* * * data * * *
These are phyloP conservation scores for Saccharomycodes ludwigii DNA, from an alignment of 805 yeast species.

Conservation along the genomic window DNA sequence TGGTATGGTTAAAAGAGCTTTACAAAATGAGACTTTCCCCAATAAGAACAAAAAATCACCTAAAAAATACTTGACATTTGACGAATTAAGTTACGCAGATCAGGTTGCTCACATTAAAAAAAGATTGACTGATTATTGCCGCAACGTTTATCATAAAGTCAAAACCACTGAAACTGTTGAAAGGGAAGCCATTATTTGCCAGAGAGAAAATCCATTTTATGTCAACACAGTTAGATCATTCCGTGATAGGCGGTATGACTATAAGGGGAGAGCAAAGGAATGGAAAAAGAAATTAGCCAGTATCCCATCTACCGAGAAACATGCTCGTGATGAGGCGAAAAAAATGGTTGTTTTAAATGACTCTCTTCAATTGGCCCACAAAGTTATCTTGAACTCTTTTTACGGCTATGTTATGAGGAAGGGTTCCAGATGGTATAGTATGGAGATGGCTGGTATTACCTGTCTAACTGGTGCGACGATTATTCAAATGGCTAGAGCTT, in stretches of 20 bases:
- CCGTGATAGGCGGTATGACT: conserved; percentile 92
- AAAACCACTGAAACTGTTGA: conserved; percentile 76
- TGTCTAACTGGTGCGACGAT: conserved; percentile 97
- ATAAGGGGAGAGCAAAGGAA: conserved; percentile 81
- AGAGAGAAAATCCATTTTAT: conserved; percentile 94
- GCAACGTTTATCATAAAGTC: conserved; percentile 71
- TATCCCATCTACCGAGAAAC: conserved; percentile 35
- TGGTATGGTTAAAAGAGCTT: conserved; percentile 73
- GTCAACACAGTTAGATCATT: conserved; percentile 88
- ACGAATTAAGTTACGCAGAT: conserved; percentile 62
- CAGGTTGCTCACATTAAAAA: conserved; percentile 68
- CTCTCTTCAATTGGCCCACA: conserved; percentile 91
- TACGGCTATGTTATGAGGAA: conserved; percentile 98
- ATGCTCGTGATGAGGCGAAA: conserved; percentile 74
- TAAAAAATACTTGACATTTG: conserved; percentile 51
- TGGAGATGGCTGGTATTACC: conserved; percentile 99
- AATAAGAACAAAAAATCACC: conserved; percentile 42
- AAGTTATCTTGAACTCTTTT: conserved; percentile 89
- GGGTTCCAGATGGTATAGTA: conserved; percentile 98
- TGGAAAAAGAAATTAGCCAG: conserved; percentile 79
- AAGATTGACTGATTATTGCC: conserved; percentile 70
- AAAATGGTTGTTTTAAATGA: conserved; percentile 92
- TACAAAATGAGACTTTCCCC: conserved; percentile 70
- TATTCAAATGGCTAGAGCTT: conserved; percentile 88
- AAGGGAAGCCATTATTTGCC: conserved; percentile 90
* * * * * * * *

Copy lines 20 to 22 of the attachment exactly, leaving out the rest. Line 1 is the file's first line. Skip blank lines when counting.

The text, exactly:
- AAGTTATCTTGAACTCTTTT: conserved; percentile 89
- GGGTTCCAGATGGTATAGTA: conserved; percentile 98
- TGGAAAAAGAAATTAGCCAG: conserved; percentile 79